"It's nice to come here to get help in managing my GVHD. Sure, it would be really nice if I didn't have it, but I have gotten used to the idea that every day it is likely to be itchy somewhere in my body," she said of the telltale symptoms of her immune system's ongoing tug of war with her transplanted cells.
GVHD remains one of the most intractable complications of transplantation, and at Fred Hutch, a major focus of research. In recent years, researchers have made major strides to prevent GVHD and to help reduce or alleviate symptoms in patients such as Keren.
Keren is a two-time transplant survivor. Her battle against cancer, she said, tempered her stamina and professional ambitions, but she hasn't allowed complications such as GVHD to stand in the way of a life well lived.
She was diagnosed with chronic myeloid leukemia in 1993, when she was seeking a master's degree in health policy.
Unfortunately, her unrelated donor's bone marrow failed to engraft and after two months in a hospital without an immune system, she had to undergo a second transplant, this time receiving stem cells from the same donor, in late 1994.
"It was a difficult time, but what I found so helpful was talking to patients. I learned not to have any set expectations and to be prepared for what is possible," she said.
Several years ago, she decided to write a survivor's guide to bone marrow transplantation to help patients like her. It remains available at the National Bone Marrow Transplant Link website at nbmtlink.org. Most recently, she published a survivorship guide for coping with late effects of transplantation.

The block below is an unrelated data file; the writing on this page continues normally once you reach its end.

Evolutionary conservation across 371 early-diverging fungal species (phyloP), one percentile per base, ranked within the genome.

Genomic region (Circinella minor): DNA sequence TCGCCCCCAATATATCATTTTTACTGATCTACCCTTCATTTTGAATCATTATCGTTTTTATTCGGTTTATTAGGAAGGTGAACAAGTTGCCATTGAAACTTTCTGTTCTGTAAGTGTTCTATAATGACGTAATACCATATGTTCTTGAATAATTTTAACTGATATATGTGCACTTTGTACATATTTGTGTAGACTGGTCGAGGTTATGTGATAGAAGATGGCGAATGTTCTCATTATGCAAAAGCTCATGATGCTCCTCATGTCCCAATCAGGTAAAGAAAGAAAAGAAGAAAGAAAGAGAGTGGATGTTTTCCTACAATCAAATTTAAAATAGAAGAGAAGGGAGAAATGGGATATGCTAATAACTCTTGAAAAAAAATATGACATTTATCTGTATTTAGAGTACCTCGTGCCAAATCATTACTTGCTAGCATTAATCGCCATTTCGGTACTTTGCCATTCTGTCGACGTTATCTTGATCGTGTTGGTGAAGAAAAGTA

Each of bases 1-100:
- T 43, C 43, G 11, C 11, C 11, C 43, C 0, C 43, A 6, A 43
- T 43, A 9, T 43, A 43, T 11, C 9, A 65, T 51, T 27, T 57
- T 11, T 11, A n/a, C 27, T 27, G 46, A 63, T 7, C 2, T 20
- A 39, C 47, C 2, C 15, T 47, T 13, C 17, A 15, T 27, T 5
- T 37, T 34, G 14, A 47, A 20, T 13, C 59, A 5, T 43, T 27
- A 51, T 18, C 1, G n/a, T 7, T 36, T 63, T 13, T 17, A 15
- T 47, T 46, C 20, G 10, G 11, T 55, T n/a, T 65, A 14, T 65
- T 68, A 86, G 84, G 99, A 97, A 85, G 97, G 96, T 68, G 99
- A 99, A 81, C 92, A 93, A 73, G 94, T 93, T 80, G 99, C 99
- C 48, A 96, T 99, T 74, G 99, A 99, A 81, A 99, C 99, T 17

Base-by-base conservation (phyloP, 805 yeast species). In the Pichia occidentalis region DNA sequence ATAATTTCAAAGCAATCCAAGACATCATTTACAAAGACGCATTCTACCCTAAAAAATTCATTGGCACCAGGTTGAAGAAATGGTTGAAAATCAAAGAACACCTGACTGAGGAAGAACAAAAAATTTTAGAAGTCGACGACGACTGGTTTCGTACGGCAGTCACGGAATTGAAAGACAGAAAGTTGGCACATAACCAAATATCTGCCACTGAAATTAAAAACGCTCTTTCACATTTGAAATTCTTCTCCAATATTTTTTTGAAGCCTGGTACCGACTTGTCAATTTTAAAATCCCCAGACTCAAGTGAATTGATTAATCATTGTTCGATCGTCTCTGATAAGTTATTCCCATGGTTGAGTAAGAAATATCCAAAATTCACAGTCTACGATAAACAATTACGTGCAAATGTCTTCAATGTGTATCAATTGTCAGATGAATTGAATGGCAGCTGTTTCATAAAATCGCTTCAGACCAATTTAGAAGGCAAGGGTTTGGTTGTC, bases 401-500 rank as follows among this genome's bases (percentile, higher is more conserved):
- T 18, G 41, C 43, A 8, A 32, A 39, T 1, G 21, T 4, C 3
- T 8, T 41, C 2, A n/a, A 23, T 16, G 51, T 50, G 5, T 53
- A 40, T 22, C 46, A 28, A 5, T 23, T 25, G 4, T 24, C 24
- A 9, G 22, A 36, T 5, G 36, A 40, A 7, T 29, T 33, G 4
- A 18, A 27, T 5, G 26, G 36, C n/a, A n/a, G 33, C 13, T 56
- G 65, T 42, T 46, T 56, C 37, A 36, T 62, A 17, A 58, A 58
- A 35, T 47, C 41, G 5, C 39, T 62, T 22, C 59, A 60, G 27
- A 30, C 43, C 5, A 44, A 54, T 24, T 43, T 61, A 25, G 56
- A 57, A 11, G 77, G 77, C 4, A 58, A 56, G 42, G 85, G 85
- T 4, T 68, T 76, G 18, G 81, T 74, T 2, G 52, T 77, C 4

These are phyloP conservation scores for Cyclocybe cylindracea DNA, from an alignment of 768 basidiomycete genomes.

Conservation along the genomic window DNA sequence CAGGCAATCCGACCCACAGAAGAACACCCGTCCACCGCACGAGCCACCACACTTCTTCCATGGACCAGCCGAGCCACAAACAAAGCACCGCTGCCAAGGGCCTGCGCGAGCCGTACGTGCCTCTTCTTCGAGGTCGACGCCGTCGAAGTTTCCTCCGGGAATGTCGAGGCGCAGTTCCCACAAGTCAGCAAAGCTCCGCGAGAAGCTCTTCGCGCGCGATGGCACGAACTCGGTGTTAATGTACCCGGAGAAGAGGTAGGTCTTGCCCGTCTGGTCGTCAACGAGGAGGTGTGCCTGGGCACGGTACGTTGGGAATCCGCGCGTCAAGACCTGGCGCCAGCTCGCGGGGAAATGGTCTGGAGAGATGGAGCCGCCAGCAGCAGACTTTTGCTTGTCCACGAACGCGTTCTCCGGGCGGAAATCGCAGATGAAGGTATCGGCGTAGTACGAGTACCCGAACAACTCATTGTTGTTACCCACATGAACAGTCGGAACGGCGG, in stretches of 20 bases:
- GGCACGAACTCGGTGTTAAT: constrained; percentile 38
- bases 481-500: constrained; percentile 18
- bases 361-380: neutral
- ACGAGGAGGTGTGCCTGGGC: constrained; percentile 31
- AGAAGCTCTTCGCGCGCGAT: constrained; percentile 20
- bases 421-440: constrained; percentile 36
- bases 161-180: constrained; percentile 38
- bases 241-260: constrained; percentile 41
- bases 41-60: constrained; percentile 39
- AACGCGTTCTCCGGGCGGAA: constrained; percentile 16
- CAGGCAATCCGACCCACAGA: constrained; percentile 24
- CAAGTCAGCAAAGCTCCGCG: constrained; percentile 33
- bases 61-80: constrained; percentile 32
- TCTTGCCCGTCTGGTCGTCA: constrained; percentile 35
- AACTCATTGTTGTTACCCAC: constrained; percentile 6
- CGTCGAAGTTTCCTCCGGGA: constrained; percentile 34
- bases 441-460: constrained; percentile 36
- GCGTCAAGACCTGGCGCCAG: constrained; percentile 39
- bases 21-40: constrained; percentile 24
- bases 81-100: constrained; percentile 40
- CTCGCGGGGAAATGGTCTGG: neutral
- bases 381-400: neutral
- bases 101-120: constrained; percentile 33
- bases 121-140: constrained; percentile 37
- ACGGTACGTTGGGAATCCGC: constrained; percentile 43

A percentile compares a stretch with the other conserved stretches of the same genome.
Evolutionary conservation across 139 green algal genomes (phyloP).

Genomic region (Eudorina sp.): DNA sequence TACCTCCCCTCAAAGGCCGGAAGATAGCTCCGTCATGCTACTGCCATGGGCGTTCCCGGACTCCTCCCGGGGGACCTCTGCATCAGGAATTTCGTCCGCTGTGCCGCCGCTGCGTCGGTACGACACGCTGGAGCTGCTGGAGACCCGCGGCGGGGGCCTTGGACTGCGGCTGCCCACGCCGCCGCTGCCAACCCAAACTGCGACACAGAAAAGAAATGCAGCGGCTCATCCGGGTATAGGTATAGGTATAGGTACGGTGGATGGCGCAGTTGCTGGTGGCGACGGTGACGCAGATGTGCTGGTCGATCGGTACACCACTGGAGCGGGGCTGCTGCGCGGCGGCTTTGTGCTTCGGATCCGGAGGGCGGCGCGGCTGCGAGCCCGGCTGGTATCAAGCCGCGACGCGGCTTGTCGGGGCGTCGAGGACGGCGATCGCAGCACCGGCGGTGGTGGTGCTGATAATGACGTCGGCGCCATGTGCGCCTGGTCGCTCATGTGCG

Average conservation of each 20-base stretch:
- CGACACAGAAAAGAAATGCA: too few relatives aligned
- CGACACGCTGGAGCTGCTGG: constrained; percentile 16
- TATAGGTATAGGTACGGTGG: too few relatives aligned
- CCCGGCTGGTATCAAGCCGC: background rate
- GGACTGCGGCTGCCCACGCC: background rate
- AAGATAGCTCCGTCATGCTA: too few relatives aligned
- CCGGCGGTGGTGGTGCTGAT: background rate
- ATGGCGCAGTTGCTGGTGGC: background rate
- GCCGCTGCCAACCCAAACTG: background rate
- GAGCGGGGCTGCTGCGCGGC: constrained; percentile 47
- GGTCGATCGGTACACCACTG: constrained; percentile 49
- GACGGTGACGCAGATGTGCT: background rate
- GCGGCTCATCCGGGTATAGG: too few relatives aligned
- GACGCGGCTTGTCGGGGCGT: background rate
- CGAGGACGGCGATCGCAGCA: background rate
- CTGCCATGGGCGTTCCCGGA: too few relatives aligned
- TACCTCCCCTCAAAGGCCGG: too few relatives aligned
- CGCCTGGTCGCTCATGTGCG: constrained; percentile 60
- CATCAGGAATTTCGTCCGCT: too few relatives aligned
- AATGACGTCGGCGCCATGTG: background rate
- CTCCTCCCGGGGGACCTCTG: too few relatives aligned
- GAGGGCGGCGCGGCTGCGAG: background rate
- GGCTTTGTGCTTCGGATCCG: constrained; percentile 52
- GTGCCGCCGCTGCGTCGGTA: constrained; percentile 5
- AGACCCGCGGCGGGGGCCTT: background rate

Because of her deep interest in health care issues, she chose a career in the cancer field, which has allowed her to remain close to people who have been stricken by the disease. For the past 15 years, she has facilitated a support group for young adults with cancer.
"Navigating the health care world is extremely difficult and much more so for people who are dealing with a life-threatening disease. I love to help," she said.
Keren and her partner, Joshua, have two beautiful children: Talia, a vivacious 9-year-old, and Ben, who just turned 7. Of course, running after them takes a lot of energy, a task that's a little harder for a transplant patient.
"A lot of us think we're going to come out of transplant and return to our previous levels of health and stamina. But that's not the case," she said. "There are a lot of changes that happen, and adjusting to these changes is very difficult.
"Having a better idea of what to expect makes it easier to handle the changes, which is why we need to tell the stories of different survivors, those who emerge vigorous and healthy as well as those who have lingering long-term chronic health issues.
"This way, patients can go into the transplant with a more complete picture of the possibilities and are better prepared to deal with what is to come," she said.
"What did this experience with cancer do for me? It made me know on a deep, visceral level that I am mortal and that things may change in a flash," Keren said. "So, since those precarious days in the transplant unit, I have committed myself to doing something nice for myself each day. I wanted to have a moment of light, a moment of goodness."